Wearable Gadgets and Moving Closer to Jesus

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by Arnie Cole, goTandem

The latest wearable gadgets leave traditional pedometers in the dust. They track way more than the steps you take including your heart rate, hydration level, sleep patterns, and blood oxygen levels.

This use of technology to modify our habits intrigues me as a behaviorist. After all, I firmly believe that measurement and feedback play key roles in any endeavor.

That may sound funny coming from a guy who devotes his life to helping men engage the Bible and grow as Christ followers. What role could measurement possibly have in ministry?

Recently I delivered a short talk on just this topic at a Yale conference titled What works? Evidence on the Role of Faith in Poverty Reduction. Many ministry professionals attended along with representatives from the World Bank, US AID, the United Nations, and academicians, particularly from the field of economics. A significant number openly expressed hostile views towards anything to do with faith or Christianity. Among the academicians especially this hostility stemmed from what they saw as the impossibility of measuring faith or spiritual growth. They asked: how can you say faith helps reduce poverty when you can’t measure any changes in faith? Many claims have been made about raised hands and transformed lives, yet statistically the lives of self-identified Christians often look remarkably the same as the lives of non-Christians.

I don’t see this as an insurmountable hurdle if you break life transformation down into the specific behaviors that you’d expect to see. If life transformation really means moving closer to Jesus each day, becoming more like him and less like who you were before you met him, then you look for certain behaviors to increase and others to decrease.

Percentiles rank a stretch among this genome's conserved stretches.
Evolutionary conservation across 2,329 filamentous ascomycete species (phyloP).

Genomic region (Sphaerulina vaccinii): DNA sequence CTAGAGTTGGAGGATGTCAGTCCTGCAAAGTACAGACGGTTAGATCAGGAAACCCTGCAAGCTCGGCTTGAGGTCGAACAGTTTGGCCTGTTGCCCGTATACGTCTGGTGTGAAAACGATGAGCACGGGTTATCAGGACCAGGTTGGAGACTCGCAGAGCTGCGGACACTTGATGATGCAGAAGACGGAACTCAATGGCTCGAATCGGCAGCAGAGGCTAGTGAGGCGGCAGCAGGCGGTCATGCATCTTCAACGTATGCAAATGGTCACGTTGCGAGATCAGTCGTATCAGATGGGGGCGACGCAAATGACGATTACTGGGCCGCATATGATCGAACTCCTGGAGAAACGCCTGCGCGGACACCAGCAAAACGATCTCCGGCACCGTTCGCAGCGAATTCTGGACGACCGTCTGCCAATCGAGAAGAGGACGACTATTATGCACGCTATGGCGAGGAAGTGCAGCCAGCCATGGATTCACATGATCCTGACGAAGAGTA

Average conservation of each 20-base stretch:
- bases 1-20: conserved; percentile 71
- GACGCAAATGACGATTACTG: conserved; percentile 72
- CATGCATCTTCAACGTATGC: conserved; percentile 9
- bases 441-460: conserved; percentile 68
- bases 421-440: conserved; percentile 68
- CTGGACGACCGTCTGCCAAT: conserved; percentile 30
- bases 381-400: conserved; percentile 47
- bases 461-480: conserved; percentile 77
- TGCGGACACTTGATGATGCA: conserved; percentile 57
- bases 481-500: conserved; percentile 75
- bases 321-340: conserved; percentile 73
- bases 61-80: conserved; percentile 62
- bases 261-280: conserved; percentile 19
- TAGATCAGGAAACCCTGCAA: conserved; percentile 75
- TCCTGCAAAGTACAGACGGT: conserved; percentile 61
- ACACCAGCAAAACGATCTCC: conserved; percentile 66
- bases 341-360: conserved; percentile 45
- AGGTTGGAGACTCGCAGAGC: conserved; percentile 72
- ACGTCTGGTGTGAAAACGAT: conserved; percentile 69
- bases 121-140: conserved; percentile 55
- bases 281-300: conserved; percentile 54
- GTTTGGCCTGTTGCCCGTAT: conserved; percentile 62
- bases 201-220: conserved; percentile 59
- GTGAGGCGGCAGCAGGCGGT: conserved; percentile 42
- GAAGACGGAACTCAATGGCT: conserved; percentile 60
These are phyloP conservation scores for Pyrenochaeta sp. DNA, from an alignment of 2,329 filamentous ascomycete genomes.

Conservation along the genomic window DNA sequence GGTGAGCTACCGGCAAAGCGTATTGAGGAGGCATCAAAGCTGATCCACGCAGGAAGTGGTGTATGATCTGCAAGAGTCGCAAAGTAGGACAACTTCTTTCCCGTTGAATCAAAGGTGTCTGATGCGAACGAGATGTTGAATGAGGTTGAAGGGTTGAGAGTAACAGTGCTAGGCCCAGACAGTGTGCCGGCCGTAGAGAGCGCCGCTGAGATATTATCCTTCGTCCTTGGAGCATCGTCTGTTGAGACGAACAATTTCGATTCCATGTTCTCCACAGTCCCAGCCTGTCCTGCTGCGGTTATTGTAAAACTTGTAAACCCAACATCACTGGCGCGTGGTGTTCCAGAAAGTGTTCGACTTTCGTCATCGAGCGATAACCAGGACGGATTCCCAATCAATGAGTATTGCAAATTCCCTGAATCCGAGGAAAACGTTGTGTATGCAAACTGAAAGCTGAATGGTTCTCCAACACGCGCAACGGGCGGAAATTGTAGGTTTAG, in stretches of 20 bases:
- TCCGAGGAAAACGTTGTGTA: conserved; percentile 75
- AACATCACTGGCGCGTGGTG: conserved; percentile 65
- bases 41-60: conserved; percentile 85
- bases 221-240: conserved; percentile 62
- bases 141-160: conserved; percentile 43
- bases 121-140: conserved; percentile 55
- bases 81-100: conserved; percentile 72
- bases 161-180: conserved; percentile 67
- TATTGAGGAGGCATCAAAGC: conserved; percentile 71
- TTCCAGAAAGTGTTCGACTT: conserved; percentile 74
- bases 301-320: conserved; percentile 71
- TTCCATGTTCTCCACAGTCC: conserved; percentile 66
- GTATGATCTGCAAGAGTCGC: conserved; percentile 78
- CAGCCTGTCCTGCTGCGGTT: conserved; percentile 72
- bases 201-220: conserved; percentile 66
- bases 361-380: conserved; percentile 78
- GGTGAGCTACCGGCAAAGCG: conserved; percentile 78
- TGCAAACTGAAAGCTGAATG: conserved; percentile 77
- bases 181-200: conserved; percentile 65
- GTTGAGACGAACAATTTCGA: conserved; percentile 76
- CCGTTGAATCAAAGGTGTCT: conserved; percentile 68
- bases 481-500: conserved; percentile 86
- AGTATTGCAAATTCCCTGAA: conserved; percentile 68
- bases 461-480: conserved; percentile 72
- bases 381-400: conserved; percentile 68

Now I’m not saying that all spiritual growth can be boiled down to one number (e.g., Did I sin less today than I did yesterday?). What I am saying is that God does reveal in scripture what spiritual growth should look like. Consider this passage from 2 Peter 1:3-11 (NLT):

By his divine power, God has given us everything we need for living a godly life. We have received all of this by coming to know him, the one who called us to himself by means of his marvelous glory and excellence. And because of his glory and excellence, he has given us great and precious promises. These are the promises that enable you to share his divine nature and escape the world’s corruption caused by human desires. In view of all this, make every effort to respond to God’s promises. Supplement your faith with a generous provision of moral excellence, and moral excellence with knowledge, and knowledge with self-control, and self-control with patient endurance, and patient endurance with godliness, and godliness with brotherly affection, and brotherly affection with love for everyone. The more you grow like this, the more productive and useful you will be in your knowledge of our Lord Jesus Christ. But those who fail to develop in this way are shortsighted or blind, forgetting that they have been cleansed from their old sins. So, dear brothers and sisters, work hard to prove that you really are among those God has called and chosen. Do these things, and you will never fall away. Then God will give you a grand entrance into the eternal Kingdom of our Lord and Savior Jesus Christ.

This passage along with other such as Galatians 5:22-26 reveal the signposts or markers for spiritual growth. We may not have a wearable gadget (yet?) that measures the Fruit of the Spirit, but every man can examine his own life for these signs:

  1. Am I displaying more and more love, joy, peace, patience, kindness, goodness, faithfulness, gentleness, and self-control in my relationships with others?
  2. Am I giving in to temptations (i.e. those things that pull me away from Jesus) less and less each day?
  3. Am I spending time with God most days of the week, hearing from him through his Word? Do I respond to what he is saying to me in my life?

I challenge you today, friend, to consider these questions deeply. As you look over the past week, month or year, can you see where you moved closer to Jesus…and maybe where you’ve gone in the opposite direction? What can you do today to move closer to him tomorrow?

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